It’s not easy to function when your internal biological clock gets thrown out of whack.
A salute to all of those night shift workers who keep industries going 24/7, fighting their own circadian rhythms along the way.
In many ways, the novel coronavirus pandemic seemed to slam its big hand on my circadian clock’s snooze button.
During the spring when my children were doing online learning from home, there was no need to get up in the morning to transport them to school. They are old enough to safely travel the short distance to their Chromebooks.
Add in three months of working from home, and that threw things off even further. If needed, I could doze until five minutes before I needed to start my workday and still make it with minutes to spare.
When sports were shut down across the state, there were no reminders of exactly what day it was.
When my real life alarm would go off, there were some days that I struggled to remember exactly why it was doing so — along with what day it was and was it 8 a.m. or 8 p.m.?
Things are slowly returning closer to normal. I have the need to transport the one too-young-to-drive offspring to school this fall.
Sports have returned across the state minus some teams being forced to take a two-week hiatus here or there to quarantine after exposure to someone with COVID-19.
And, yet, it seems like this entire state’s circadian clock is even more off kilter than ever before.
I know this is only the second weekend but ... how in the world are we surviving without Nebraska college football games?!?!
Our Huskeradian clocks are screaming at us that something is horribly wrong.
Last week’s uncommon cold spell only made things worse. For a few cool, rainy days it felt like October Big Ten Conference showdown weather.
By now, good old NU hopefully would have been 2-0 after beating Purdue and Central Michigan, and fans would be ready for a showdown with the rascally rabbits of South Dakota State.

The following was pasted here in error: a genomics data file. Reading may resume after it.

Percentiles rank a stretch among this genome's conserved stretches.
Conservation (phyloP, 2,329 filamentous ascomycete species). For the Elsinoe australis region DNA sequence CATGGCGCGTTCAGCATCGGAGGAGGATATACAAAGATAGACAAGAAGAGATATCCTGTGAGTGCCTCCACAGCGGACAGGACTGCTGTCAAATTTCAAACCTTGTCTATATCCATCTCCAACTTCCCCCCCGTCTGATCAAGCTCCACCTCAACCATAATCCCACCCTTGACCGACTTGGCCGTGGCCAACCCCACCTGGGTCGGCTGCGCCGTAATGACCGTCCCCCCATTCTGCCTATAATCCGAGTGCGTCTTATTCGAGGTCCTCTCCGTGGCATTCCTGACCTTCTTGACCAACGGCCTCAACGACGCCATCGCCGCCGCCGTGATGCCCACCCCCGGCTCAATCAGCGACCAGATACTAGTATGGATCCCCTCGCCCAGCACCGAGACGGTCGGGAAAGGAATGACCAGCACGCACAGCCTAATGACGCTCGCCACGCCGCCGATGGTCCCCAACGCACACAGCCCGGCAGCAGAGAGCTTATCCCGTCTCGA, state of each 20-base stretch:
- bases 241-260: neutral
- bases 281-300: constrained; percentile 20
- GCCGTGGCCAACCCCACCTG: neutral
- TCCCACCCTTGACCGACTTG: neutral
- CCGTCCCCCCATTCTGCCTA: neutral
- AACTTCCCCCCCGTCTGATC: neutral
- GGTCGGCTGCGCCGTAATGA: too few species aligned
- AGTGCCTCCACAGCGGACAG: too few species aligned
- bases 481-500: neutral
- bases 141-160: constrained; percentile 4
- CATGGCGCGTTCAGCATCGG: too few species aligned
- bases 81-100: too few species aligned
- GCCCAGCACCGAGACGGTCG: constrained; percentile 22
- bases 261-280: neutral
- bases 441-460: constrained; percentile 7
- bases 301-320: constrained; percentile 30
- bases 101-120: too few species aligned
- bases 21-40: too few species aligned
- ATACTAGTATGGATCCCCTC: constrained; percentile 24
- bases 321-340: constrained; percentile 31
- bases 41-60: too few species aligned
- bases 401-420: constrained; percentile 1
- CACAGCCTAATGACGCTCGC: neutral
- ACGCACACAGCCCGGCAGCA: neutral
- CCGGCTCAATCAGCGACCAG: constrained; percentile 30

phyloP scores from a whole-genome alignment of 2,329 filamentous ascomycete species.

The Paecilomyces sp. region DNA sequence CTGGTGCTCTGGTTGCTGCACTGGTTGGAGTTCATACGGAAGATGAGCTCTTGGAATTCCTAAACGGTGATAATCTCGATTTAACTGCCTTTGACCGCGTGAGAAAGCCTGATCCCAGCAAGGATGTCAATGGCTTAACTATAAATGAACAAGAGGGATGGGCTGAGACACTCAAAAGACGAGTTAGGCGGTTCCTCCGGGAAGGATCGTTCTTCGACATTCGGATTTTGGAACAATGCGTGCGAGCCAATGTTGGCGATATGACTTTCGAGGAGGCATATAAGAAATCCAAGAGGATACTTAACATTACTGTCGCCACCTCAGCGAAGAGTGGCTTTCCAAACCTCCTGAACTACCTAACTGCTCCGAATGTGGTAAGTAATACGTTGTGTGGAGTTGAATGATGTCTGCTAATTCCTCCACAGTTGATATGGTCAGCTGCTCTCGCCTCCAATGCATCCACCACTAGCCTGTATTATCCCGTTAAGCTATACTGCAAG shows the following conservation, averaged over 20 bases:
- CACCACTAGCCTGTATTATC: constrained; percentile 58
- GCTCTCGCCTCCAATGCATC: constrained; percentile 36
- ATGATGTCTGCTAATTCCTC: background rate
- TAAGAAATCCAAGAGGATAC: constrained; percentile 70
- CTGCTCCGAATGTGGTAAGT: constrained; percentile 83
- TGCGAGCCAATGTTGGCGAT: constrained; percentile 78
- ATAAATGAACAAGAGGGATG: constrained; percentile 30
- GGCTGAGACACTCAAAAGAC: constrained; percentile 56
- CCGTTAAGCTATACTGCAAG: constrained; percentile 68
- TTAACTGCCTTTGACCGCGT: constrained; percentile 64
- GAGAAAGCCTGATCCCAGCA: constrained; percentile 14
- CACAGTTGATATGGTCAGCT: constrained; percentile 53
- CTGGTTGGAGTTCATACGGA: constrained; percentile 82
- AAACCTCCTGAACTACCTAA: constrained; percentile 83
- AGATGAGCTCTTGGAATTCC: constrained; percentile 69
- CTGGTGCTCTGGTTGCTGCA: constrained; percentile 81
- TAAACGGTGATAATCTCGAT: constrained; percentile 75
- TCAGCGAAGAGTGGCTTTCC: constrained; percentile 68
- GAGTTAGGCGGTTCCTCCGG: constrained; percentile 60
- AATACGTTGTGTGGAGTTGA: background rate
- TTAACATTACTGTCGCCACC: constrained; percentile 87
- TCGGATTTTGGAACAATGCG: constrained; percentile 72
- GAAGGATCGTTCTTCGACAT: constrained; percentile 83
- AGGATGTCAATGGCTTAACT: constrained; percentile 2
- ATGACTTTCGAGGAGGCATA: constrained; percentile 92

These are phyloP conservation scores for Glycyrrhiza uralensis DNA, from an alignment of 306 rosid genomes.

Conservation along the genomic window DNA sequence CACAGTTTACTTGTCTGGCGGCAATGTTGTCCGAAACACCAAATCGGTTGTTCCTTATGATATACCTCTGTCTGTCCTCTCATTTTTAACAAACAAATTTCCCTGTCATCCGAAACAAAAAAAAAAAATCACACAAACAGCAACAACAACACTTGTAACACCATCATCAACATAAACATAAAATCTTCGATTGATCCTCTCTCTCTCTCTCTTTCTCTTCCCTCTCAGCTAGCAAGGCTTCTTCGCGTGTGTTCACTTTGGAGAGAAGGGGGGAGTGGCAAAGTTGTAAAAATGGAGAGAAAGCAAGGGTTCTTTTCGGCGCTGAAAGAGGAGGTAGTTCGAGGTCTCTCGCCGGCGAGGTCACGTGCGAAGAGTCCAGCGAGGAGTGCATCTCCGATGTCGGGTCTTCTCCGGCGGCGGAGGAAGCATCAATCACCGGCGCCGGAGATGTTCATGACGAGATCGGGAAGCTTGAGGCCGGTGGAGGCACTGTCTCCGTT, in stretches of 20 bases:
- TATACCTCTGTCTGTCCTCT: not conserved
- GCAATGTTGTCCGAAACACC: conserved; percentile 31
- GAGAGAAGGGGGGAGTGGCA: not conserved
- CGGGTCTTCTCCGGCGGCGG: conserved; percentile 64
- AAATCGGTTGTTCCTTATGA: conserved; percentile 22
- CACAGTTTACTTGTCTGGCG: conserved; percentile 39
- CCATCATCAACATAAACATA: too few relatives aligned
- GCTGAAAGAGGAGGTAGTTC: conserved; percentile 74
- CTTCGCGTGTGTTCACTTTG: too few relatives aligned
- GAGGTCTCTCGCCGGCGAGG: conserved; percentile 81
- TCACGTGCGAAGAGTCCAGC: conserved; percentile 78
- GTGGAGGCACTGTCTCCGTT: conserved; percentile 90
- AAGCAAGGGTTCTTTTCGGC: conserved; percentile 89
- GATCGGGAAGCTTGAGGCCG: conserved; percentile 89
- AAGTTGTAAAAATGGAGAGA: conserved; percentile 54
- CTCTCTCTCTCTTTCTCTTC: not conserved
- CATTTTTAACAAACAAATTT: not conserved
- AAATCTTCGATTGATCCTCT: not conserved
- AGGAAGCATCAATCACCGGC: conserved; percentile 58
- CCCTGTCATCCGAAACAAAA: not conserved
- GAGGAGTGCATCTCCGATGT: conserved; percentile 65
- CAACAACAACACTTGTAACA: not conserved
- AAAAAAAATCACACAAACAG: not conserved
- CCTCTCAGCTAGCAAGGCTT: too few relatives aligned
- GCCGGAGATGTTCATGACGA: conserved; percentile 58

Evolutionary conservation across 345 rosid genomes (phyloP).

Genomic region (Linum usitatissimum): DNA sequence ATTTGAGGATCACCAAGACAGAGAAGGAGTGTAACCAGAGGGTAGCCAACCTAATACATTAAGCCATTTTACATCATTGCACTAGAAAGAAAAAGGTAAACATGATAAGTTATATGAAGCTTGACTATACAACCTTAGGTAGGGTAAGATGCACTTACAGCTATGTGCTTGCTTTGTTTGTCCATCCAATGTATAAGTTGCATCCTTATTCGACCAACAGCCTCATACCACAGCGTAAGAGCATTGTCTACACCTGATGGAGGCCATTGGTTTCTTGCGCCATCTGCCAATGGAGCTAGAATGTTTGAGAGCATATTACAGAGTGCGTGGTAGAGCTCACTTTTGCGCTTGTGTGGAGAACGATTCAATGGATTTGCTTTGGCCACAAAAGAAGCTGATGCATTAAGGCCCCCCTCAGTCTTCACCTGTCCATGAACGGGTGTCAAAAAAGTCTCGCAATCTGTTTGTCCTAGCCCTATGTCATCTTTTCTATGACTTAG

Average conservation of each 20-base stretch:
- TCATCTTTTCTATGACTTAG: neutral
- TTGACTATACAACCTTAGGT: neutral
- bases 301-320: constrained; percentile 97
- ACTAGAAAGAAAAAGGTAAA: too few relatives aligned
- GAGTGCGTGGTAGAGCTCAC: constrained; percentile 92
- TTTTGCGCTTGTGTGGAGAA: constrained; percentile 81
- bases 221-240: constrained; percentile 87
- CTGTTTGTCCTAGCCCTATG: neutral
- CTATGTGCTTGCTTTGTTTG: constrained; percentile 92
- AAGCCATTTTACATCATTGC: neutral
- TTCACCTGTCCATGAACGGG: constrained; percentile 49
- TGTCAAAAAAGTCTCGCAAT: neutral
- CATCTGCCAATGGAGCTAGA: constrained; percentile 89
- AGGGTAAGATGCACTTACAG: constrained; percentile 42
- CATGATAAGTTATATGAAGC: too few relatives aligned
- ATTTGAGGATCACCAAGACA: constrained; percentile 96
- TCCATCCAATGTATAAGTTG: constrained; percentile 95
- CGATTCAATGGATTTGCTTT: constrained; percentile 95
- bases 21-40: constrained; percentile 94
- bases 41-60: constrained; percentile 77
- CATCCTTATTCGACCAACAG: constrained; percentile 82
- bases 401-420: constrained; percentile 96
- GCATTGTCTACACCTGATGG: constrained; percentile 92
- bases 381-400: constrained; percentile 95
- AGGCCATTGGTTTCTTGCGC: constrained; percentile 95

Well, that was before the Big Ten decided to go with an all-conference schedule. So right now Husker fans would hope that their team would be 2-0 with wins over Rutgers and Illinois. They’d be hoping for the best next weekend against Wisconsin.
But then that schedule — along with every fall sport across the conference — got scrapped days later, and here we are.
So, is everybody caught up on their yard work?
Let’s admit it — this state is just a wee bit obsessed with Nebraska football. The cult of the Big Red dominates many conversations from July until the bowl game — at least it did back when the Huskers were automatic bowl participants, usually on New Year’s Day.
Just like Runzas or eating chili with cinnamon rolls, it’s something that can baffle outsiders.
But Nebraska football simply takes over this state each autumn.
I bravely predict that 95% of fall weddings in this state next year take place on Oct. 23, better known as the Huskers’ bye week.
How confusing are the current conditions? If a couple had to postpone a wedding earlier this year due to coronavirus-related directed health measures and is looking to reschedule for the next few months, they can realistically pick any single weekend and expect people to attend? Really?
I strongly suspect that in previous years, weddings that took place during Husker games were visited by mysterious men in red who would round up everybody and then deport them to one of the Dakotas.
You will be pretty lonely if you tailgate around Memorial Stadium any Saturday in the upcoming months, but you probably would have the quickest, smoothest drive down Interstate 80 to get there in history.
The pressure continues to mount upon the Big Ten to change its decision and hold a football season whether that begins in October or November or January or ...
While the return of Nebraska football in some form would be more than welcomed in this state, it wouldn’t necessarily reset our Huskeradian clocks back to normal.
I pity those couples who wanted a winter wedding in January who would now have to go up against a Nebraska-Iowa rivalry game. Keep your eyes out for any mysterious men in red.
Dale Miller is a sports writer for the Independent. Once a week he wanders away from the sports department to offer his take on non-sports related topics. Email him at email@example.com
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